Firtash Stays in Custody as $174 Million Bail Is Set

Photographer: Efrem Lukatsky/ Bloomberg

Dmitry Firtash, Ukrainian billionaire, speaks during an interview in his office in Kiev in a Jan. 31, 2009 file photo. Close

Dmitry Firtash, Ukrainian billionaire, speaks during an interview in his office in Kiev... Read More

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Photographer: Efrem Lukatsky/ Bloomberg

Dmitry Firtash, Ukrainian billionaire, speaks during an interview in his office in Kiev in a Jan. 31, 2009 file photo.

Dmitry Firtash, the Ukrainian billionaire who made his fortune importing Russian gas, will remain in custody for possible extradition to the U.S., a Vienna court ruled. Bail was set at 125 million euros ($174 million).

The court still has to rule on the extradition request for Firtash, 48, who was detained yesterday, the city criminal court said in a statement today. U.S. authorities suspect him of bribery and participating in a criminal organization, the court said. Firtash appealed the verdict, it said.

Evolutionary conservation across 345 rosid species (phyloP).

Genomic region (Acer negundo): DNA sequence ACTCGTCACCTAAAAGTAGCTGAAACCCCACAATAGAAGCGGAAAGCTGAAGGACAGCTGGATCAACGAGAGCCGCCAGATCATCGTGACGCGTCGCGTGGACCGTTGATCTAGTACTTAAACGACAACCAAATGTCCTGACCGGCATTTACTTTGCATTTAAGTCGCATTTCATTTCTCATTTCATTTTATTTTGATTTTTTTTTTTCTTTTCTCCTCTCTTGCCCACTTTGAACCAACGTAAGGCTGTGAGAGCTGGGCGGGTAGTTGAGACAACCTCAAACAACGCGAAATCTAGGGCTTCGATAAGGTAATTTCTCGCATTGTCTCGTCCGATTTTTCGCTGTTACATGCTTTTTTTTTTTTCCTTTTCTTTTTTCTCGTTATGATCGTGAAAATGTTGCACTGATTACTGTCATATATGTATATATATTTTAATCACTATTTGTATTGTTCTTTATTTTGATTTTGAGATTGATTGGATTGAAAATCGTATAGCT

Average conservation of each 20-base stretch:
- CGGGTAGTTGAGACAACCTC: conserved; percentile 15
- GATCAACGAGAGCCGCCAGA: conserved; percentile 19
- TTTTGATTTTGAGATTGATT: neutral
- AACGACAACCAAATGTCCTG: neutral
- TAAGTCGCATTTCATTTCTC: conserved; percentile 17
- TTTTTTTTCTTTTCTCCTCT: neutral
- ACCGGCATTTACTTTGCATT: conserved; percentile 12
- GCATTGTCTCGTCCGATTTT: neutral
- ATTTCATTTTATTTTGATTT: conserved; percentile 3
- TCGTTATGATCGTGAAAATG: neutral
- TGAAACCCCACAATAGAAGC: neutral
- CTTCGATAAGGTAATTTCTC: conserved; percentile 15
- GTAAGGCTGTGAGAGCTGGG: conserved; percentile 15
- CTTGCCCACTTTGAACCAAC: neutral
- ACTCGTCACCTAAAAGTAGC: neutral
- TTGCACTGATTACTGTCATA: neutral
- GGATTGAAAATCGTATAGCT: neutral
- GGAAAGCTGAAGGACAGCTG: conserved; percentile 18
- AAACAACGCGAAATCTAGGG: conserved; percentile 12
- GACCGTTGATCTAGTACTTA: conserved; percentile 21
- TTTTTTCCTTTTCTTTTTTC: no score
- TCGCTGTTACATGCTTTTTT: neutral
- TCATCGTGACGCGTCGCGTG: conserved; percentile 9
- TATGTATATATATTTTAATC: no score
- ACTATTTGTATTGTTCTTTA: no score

The U.S. Justice Department said in a news release today that the charges stem from “an alleged international corruption conspiracy” and aren’t related to the confrontation with Russia over Ukraine.

If he pays the bail, he will have to remain in Austria and has pledged to do so, the court said. The amount was based on the detainee’s wealth and the severity of the crimes alleged, the court said.

Eugen Smagliuk, a spokesman for Firtash, had no immediate comment. Firtash’s detention is “the result of a misunderstanding,” and “the situation will be resolved in the nearest future,” his Group DF holding company said in a statement posted on its website today.

The bail is the highest ever set in Austria, surpassing the 100 million euros banker Julius Meinl V. had to pay in 2008.

Firtash is a co-owner of RosUkrEnergo AG, once Ukraine’s sole importer of Russian natural gas. He controls his assets through Group DF, which employs 100,000 people in Ukraine.

He also owns eight television stations and last year paid $2.5 billion for InterMedia Group Ltd., which operates the country’s biggest TV channel. While Forbes magazine estimates his fortune at $673 million, a 2008 secret U.S. cable said he was previously worth $5 billion and “had low-balled his true worth.”

To contact the reporters on this story: Alexander Weber in Vienna at aweber45@bloomberg.net; Boris Groendahl in Vienna at bgroendahl@bloomberg.net

To contact the editors responsible for this story: Frank Connelly at fconnelly@bloomberg.net; Mariajose Vera at mvera1@bloomberg.net Francis Harris, Michael Shepard

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